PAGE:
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The clinical need for new diagnostics in the identification and management of patients with suspected sepsis in UK NHS hospitals: A survey of healthcare professionals

Lookup NU author(s): Amanda Winter, Dr Will Jones, Dr Joy AllenORCiD, Dr David Price, Dr Anthony RostronORCiD, Professor Raffaele Filieri, Dr Sara Graziadio



This work is licensed under a Creative Commons Attribution 4.0 International License (CC BY 4.0).


© 2020 by the authors. Licensee MDPI, Basel, Switzerland.Development of a new diagnostic is ideally driven by an understanding of the clinical need that the test addresses and the optimal role the test will have within a care pathway. This survey aimed to understand the clinical need for new sepsis diagnostics and to identify specific clinical scenarios that could be improved by testing. An electronic, cross-sectional survey was circulated to UK National Health Service (NHS) doctors and nurses who care for patients with suspected sepsis in hospitals. Two hundred and sixty-five participants completed the survey, representing 64 NHS Trusts in England. Sixty-seven percent of respondents suggested that the major cause of delay was during the initial identification of sepsis and the subsequent recognition of patients who were deteriorating. Existing blood tests did not enhance the confidence of consultants making their diagnoses. Those surveyed identified a role for a near-patient test to “rule out” suspected sepsis and, thereby, stop or postpone use of antibiotics. Current diagnostic tests are slow, non-specific, and do not reliably identify patients with a high suspicion of sepsis. As a result, they have a limited use in patient management and antibiotic stewardship. Future development of sepsis diagnostics should focus on overcoming these limitations.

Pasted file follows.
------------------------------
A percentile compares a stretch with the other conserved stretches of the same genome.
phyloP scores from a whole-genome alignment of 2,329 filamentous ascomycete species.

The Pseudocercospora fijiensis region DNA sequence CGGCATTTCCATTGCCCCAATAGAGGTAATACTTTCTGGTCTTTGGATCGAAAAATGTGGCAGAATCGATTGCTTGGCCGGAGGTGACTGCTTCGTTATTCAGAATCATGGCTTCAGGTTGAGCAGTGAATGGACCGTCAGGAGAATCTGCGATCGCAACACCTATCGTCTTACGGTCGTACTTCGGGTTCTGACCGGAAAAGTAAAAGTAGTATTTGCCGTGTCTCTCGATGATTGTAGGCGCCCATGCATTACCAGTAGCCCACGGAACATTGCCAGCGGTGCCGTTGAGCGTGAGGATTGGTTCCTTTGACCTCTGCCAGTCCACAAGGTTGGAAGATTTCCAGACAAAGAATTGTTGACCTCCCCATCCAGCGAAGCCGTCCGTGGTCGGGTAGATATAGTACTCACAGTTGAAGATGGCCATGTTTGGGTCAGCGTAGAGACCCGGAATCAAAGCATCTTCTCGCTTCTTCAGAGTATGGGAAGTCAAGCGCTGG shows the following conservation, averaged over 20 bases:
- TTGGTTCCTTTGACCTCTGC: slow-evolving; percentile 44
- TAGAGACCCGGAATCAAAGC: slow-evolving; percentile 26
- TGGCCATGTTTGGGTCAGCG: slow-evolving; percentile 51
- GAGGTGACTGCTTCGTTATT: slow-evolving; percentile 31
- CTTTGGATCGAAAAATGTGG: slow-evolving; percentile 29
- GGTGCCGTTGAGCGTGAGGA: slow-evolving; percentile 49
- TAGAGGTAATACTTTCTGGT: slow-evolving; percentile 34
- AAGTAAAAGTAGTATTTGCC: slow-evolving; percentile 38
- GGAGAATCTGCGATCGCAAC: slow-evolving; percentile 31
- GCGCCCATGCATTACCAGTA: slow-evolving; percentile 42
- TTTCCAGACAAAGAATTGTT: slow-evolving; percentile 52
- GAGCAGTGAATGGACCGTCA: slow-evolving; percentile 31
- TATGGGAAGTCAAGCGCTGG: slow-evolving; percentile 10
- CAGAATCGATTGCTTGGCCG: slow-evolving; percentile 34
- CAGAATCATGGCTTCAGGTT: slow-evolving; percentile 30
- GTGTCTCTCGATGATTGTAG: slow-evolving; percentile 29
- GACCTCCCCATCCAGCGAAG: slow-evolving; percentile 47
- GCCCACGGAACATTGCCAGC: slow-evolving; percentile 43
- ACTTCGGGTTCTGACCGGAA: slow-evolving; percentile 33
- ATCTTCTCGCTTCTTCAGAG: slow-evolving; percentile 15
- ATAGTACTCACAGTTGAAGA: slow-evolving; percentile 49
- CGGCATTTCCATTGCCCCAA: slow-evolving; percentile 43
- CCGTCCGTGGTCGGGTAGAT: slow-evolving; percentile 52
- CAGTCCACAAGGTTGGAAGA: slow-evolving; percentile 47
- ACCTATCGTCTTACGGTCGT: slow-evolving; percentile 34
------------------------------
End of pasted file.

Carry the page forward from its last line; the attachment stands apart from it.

Publication metadata

Author(s): Winter A, Jones WS, Allen AJ, Price DA, Rostron A, Filieri R, Graziadio S

Publication type: Article

Publication status: Published

Journal: Antibiotics

Year: 2020

Volume: 9

Issue: 11

Online publication date: 26/10/2020

Acceptance date: 20/10/2020

Date deposited: 11/11/2020

ISSN (electronic): 2079-6382

Publisher: MDPI AG


DOI: 10.3390/antibiotics9110737


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